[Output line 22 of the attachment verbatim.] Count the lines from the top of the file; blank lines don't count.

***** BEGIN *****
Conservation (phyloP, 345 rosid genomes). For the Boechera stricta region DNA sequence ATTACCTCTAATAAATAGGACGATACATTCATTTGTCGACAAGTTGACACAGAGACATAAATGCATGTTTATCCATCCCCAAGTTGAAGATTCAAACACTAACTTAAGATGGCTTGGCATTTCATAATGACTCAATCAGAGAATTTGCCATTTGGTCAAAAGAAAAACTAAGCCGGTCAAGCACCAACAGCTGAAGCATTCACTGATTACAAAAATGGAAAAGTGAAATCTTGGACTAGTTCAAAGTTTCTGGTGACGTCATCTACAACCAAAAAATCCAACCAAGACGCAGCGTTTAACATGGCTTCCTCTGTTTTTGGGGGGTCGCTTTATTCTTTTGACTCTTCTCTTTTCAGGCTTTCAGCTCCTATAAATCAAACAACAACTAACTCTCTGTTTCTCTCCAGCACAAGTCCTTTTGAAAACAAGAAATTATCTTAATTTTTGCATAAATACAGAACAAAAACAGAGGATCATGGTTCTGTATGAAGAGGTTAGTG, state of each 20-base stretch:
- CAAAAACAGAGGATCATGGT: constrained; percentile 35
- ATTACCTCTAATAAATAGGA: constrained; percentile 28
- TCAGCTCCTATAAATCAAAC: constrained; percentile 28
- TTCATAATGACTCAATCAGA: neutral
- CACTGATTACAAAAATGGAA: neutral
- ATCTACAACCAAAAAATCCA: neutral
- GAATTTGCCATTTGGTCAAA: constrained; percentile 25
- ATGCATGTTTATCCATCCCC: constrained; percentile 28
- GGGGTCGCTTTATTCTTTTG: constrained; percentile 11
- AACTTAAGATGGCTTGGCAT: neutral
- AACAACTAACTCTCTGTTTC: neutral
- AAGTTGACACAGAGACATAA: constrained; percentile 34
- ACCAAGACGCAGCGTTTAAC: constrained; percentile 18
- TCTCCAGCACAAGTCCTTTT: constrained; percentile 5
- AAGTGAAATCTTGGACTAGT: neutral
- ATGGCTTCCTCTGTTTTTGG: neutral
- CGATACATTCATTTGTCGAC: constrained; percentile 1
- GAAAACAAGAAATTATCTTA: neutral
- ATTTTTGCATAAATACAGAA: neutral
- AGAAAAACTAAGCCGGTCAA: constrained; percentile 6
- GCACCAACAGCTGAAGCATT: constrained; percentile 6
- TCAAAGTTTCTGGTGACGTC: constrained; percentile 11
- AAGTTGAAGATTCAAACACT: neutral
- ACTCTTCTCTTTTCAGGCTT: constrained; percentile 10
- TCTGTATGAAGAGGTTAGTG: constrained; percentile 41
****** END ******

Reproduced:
- GCACCAACAGCTGAAGCATT: constrained; percentile 6